National Post, one of Canada's semi-national dailies recently published an exclusive interview most people thought unattainable. While the article had nothing to do with Iraq, President Bush, President elect Barack Hussein Obama or recently infamous Illinois governor Blagojevich, it certainly created a little buzz amongst the Tamil Diaspora of Canada and around the world.

For my readers whom aren't Tamil, Sri Lankan, Canadian or any hyphenated versions of the latter or not necessarily care about dragging old bags along, here's a little history of the so called Tamil Diaspora and on "old-bags" they carry along:

The Post's interview was with the elder sister of Mr. Velupillai Prabhakaran, who is the supreme commander of Liberation Tigers of Tamil Eelam (LTTE), the most revered and disciplined freedom fighting organization in the world and the group which invented suicide missions - according to defense and security pundits. While Mr. Stewart Bell's - the Post's reporter - interview dived into the early days of Prabhakaran and made an attempt to extract information of his transformation to be guerrilla leader, the interesting part was of the link it made to Bagavat Geeta and Mahabharata, the Hindu mythological epic, being told and written over many versions over many thousands of years.

The Post however, erroneously notes that Lord Krishna told Arjuna, that he must fight in the war because he, the God, is saying so. The written scenario of the Geeta, in fact interprets differently that, Krishna, the God of Protection advises Arjuna of the evils of war and why sometime it is necessary to wage war against your relatives - for the greater good of the masses. Arjuna, a world class marksman during his era, who invented cluster archery – predecessor to cluster bombing, was having second thoughts while sitting on his chariot, well armed and ready to attack but looking for reasons and detachment. In simple terms, Lord Krishna's advice is like making sure you take the paint cans away if your brother happens to be the graffiti villain of neighborhood fences.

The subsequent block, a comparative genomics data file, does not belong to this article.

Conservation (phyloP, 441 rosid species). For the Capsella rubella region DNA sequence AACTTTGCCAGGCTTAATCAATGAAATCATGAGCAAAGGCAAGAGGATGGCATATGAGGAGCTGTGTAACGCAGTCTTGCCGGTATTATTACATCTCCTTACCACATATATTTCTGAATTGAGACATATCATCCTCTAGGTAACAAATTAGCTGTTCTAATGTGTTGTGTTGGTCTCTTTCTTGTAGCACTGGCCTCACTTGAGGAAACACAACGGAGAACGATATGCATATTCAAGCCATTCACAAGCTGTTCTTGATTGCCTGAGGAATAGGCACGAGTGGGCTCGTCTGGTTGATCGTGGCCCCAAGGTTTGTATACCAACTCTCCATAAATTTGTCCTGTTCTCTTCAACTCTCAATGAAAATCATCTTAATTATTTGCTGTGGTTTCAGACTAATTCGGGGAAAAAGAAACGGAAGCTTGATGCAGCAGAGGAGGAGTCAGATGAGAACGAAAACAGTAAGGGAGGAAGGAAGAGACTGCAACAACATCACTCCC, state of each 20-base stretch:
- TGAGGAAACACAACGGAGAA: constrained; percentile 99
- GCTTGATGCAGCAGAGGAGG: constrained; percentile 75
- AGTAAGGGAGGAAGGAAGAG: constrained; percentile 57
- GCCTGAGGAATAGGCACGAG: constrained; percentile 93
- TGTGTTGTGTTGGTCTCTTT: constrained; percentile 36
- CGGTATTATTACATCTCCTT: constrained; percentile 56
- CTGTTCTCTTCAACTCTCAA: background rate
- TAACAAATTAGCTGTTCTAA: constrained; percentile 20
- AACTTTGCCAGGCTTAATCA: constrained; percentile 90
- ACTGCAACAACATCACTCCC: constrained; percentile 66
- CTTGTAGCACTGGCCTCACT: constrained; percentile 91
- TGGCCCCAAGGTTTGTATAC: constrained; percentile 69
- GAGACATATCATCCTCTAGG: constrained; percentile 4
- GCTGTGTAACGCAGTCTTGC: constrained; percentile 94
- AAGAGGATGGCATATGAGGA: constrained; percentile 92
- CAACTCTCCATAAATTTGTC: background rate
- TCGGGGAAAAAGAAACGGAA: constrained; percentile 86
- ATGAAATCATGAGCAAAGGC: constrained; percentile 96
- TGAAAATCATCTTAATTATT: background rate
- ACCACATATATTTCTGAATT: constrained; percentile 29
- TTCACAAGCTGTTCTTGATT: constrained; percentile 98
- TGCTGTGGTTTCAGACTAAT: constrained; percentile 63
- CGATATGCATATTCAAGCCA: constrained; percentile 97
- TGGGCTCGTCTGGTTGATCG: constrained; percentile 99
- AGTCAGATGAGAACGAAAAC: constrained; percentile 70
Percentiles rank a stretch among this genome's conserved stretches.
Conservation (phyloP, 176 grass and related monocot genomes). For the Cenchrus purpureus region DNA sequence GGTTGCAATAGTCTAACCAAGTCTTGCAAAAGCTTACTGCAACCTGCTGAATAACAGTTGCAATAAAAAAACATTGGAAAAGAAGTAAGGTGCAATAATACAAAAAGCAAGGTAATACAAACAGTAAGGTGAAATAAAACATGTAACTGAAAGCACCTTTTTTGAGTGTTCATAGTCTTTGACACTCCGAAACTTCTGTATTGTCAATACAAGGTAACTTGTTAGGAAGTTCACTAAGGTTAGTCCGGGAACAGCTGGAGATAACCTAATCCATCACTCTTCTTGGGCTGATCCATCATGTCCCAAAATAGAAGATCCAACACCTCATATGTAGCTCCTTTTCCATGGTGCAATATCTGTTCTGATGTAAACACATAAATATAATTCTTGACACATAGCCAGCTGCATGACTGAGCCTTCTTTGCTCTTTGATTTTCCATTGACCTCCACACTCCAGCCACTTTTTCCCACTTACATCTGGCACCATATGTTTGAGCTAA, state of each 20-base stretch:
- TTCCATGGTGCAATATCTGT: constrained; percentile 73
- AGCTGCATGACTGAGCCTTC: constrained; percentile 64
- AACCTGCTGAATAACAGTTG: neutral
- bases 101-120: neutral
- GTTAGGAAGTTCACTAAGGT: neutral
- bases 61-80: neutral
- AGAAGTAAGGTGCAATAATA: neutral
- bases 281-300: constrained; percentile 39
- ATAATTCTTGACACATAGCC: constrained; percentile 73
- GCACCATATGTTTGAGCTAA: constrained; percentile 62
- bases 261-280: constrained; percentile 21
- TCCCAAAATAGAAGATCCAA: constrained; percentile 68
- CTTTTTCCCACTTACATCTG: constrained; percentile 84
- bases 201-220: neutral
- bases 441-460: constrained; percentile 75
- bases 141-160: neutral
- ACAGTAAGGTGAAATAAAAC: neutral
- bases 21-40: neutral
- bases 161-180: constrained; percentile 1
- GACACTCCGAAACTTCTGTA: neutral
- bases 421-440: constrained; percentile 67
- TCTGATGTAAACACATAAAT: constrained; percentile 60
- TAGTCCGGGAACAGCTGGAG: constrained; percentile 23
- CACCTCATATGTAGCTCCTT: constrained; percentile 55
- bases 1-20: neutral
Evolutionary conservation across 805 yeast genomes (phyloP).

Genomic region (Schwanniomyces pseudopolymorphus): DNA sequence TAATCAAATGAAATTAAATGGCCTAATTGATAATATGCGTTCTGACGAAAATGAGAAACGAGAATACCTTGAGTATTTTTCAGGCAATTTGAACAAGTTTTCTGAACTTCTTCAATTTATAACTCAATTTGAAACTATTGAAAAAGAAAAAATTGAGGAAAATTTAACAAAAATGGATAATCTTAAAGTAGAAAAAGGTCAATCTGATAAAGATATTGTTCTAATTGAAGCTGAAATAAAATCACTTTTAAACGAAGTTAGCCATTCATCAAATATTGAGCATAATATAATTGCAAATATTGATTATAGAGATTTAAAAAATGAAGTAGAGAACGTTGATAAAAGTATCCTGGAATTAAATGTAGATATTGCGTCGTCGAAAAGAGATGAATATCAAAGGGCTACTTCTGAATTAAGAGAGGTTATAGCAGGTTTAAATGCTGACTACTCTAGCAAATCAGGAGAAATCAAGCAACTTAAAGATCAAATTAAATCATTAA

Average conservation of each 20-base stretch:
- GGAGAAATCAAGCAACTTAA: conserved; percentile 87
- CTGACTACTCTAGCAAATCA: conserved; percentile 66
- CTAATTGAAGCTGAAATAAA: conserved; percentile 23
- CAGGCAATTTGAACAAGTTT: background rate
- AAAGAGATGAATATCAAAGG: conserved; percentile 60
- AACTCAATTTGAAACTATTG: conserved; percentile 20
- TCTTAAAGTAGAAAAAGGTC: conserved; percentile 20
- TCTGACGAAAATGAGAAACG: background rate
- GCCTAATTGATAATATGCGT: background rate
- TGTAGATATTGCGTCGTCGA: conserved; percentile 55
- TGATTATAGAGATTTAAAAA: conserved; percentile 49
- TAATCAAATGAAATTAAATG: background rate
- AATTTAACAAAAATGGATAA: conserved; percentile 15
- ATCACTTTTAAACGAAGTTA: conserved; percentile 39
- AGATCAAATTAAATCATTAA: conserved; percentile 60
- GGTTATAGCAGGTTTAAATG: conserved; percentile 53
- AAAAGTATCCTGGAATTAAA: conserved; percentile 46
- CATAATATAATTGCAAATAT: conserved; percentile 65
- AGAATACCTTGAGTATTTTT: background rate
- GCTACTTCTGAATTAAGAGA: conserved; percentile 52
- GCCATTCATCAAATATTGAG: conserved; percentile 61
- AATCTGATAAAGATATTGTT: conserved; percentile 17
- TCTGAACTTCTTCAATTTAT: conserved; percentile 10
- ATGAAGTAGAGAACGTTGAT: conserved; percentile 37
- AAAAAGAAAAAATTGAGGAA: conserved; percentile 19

Recently, I visited my Barber, whose name also happens to be Krishna, for a number three bladed trim. Now, this Krishna is not a Lord of Protection or an advisor of any kind and in fact just a destroyer of evil, unruly hair and dandruff. He is also a very charming young man, who broke traditions with South Indian caste system, in which becoming a Baber is an hereditary profession that is usually shunned by non-Amabattan casted population (see: Having gone to hair styling college in Toronto, Krishna, against the wishes of his high-caste family, now cuts hair at twelve dollars per head and an additional two if you need art work on the back of your skull.